Paine wanted a revolution in religion, namely, a “return to the pure, unmixed and unadulterated belief of one God” (Age 7). This return to origins would synthesize monotheistic religions into a single belief system that seeks an unmediated intuition of the divine. Paine believed that God could be understood through the application of reason to the natural world rather than through miraculous tales. He sensed unseen worlds, both diminutive and immense, and was humbled by the knowledge that our species is but one of many millions on earth.
For Paine, science and religion could never be at odds, for the laws of the physical universe enclose the mystery of God. Jack Fruchtman points out that although he is generally regarded as a deist, Paine might be properly considered a pantheist, since he believed that God inheres in the creation itself (3). Paine’s cosmic vision recalls ancient belief systems such as that of the classical Chinese who, as Roger Ames observes,
believed that the power of creativity resides in the world itself, and that the order and regularity this world evidences is not derived from or imposed upon it by some independent, activating power, but inheres in the world. Change and continuity are equally ‘real’. The world, then, is the efficient cause of itself. It is resolutely dynamic, autogenerative, self-organizing, and in a real sense, alive (49-50).
Although he found the writing of the apostles in the New Testament more suited to that of a cloistered monk than to “any man breathing the open air of the Creation” (Age 34), Paine nonetheless cited a passage from Matthew 6: 28 which erases the illusory dividing line between the human and natural worlds: “Behold the lilies of the field, they toil not, neither do they spin” (Age 34). This passage situates the sacred in an image of nature, much like this verse of Muhammad Iqbal: “The mountains, the sea, the setting of the sun / There I saw Allah without his veil” (Ahktar 78). Joseph Sittler comments that “the word ‘behold’ lies upon that which is beheld in a kind of tenderness which suggests that things in themselves have their own wondrous authenticity and integrity” (Dewitt 47). Despite Paine’s disdain for that book, the Old Testament nonetheless affirms the primacy of Nature, as in Job 12:
But ask the beasts, and they will teach you;
The birds of the sky, they will tell you;
Or speak to the earth, it will teach you;
The fish of the sea, they will inform you.
Who among all these does not know
That the hand of the Lord has done this?
In his hand is every living soul
And the breath of all mankind. (“Hebrew Bible” 80)
Although he was skeptical towards all religious texts, Paine limited his discussion in The Age of Reason to the Bible, since Christianity was the dominant religion in the United States. And yet other religious texts concur with Paine’s belief in nature as a source of inspiration and divine revelation. The Qur’an, in Surah 22: 18, queries, “Hast thou not seen that unto Allah payeth adoration whosoever is in the heavens and whosoever is in the earth, and the sun, and the moon, and the stars, and the hills, and the trees, and the beasts, and many of mankind” (Izzi Deen 165). As Shabbir Akhtar notes,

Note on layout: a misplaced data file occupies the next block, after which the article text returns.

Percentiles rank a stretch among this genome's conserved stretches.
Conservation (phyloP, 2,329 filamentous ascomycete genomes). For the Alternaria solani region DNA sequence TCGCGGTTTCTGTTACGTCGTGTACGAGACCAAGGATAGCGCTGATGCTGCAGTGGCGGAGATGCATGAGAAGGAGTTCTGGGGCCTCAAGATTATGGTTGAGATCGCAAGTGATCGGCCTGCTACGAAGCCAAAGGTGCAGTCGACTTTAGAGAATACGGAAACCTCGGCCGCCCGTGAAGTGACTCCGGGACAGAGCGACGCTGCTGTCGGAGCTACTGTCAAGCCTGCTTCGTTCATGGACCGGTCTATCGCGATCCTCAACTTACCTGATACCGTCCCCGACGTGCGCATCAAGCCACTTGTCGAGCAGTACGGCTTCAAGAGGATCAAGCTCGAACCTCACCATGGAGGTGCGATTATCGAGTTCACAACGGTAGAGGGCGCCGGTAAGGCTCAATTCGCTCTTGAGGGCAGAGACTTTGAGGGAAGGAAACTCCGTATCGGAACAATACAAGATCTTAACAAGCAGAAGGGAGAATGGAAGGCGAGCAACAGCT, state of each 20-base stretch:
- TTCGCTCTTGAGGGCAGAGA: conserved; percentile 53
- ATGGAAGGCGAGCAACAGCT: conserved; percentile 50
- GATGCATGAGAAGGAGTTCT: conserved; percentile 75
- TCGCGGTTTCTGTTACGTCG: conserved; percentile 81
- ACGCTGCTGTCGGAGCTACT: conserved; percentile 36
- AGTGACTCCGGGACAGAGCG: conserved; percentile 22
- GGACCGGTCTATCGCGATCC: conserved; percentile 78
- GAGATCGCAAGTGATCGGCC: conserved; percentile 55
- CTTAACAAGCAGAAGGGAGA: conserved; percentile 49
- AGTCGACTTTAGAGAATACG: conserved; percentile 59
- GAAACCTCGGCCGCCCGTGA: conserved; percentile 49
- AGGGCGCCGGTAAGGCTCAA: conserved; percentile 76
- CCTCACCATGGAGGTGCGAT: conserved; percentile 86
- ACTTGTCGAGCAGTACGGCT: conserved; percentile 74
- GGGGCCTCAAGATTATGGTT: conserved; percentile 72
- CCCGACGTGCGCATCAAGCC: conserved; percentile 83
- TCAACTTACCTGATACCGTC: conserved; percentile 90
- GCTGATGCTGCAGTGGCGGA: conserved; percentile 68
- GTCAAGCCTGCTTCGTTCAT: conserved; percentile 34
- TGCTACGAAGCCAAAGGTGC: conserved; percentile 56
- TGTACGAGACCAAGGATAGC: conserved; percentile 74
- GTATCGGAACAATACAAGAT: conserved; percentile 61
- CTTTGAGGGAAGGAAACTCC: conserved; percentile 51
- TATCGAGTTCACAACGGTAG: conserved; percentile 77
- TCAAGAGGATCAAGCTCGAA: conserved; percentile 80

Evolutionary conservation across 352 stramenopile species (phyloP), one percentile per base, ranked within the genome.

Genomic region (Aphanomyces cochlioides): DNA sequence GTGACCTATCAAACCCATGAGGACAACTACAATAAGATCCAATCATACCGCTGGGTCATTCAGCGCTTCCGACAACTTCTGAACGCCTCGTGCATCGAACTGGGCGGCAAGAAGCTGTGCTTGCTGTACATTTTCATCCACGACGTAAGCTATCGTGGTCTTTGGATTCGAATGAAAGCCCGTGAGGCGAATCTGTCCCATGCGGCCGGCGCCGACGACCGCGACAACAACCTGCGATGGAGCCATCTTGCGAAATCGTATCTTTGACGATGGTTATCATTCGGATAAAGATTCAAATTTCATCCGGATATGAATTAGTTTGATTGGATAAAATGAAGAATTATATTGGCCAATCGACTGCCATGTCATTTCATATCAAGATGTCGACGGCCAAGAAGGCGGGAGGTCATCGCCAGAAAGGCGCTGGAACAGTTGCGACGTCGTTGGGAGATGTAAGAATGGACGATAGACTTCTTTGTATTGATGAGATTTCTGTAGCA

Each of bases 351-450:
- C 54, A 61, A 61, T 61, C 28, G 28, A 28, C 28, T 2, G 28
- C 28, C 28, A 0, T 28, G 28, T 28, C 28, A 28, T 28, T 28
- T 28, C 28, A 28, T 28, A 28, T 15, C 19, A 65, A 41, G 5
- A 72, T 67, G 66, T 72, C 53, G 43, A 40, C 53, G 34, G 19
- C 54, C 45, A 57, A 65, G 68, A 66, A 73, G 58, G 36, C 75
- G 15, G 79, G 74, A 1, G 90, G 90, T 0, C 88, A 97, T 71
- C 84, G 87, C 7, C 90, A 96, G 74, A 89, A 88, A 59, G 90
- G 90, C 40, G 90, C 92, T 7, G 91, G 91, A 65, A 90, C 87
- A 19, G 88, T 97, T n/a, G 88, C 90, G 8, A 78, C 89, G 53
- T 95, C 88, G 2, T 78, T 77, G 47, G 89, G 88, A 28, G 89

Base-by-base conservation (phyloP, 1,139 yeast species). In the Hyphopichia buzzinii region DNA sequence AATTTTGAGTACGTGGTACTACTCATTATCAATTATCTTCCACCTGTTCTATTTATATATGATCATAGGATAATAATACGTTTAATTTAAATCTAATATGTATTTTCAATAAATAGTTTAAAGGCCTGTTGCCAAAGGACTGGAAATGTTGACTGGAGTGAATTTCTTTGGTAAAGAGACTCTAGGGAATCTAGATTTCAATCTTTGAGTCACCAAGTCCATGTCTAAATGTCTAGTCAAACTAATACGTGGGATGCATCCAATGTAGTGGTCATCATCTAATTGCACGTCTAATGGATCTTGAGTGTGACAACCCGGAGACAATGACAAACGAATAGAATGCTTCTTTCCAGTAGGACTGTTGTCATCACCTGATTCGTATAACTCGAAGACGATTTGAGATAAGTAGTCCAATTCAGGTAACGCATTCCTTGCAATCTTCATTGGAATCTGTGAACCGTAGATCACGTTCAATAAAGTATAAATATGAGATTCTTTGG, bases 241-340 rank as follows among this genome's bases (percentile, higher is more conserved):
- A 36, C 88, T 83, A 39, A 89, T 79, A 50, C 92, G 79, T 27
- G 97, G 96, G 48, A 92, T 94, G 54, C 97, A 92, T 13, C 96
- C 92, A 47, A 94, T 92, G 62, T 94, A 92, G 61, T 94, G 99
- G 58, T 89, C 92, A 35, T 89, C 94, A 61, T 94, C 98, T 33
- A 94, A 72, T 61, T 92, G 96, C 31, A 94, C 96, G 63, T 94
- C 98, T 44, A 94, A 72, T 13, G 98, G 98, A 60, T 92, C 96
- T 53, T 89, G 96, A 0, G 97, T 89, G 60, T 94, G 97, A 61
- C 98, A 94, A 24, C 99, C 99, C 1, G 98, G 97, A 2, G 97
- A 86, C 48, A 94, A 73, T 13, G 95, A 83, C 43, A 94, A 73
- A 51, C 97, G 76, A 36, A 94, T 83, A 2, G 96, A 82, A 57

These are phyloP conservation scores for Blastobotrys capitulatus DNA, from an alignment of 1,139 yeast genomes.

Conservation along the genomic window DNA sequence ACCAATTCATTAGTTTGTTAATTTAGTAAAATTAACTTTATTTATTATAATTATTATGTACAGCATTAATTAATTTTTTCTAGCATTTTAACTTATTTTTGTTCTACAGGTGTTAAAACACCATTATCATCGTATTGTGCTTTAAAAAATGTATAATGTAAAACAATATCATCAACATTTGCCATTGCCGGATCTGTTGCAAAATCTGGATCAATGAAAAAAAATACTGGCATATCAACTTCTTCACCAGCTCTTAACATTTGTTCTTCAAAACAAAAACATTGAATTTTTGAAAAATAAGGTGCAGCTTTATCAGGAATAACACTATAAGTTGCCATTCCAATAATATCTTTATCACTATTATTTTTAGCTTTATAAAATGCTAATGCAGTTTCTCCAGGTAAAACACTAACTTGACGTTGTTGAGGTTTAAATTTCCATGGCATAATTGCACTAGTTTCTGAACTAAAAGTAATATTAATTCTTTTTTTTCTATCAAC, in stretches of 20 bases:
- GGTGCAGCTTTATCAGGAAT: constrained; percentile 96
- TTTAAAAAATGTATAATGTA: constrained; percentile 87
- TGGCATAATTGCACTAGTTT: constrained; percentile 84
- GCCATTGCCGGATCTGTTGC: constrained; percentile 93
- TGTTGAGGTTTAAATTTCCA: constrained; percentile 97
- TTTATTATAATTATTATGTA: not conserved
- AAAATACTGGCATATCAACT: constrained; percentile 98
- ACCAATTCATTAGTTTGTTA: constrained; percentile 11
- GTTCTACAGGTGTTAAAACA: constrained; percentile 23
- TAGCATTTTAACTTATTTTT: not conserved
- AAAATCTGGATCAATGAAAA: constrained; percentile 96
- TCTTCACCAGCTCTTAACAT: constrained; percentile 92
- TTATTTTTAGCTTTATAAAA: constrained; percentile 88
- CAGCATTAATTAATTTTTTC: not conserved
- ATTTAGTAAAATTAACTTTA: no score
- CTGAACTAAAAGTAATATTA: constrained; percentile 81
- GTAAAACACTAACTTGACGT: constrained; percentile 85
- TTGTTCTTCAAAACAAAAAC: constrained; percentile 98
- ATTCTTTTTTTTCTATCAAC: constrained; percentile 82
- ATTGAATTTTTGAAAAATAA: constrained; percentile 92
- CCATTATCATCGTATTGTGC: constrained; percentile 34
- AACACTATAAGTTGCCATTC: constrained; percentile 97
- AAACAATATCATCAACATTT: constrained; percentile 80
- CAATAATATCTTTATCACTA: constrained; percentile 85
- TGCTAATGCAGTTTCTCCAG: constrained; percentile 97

The Koran constantly emphasises the religious significance of the created natural order. Indeed, it contains ten times as many verses about the signs (ayat; ayah, singular) than it does about religious law – a particularly surprising circumstance in view of Islam’s justified reputation as a law-centred faith. Allah reveals himself through Nature. The divine portents are not typically in the form of miraculous interventions [but rather are found in] the moods of the seasons, the tempers of natural forces and the pregnant silence of the empty space. (78) 
The Qur’an displaces humanity from the center of creation as in Surah 40:57: “Assuredly the creation of the heavens and the earth is greater than the creation of humankind; yet most people understand not” (Gottlieb 46).
Indigenous cultures in the Americas also widen the scope of the sacred to encompass Nature. Catherine Albanese notes the abundance of indigenous folk tales in which animals and humans shift shapes, and melt into their mystical doubles in a sacred universe (24-25). Some Christian thinkers in the American colonies also perceived the divine in Nature. Despite his Calvinist obsession with personal evil and original sin –“When I look into my heart, and take a view of my wickedness, it looks like an abyss infinitely deeper than hell” (Marsden 45) — Jonathan Edwards, the eighteenth century theologian from New England, sensed God’s majesty in Nature: “When we behold the light and brightness of the sun, the golden edges of an evening cloud, or the beauteous rainbow, we behold the adumbrations of His glory and goodness, and in the blue sky, of his mildness and gentleness” (Sleeth 208).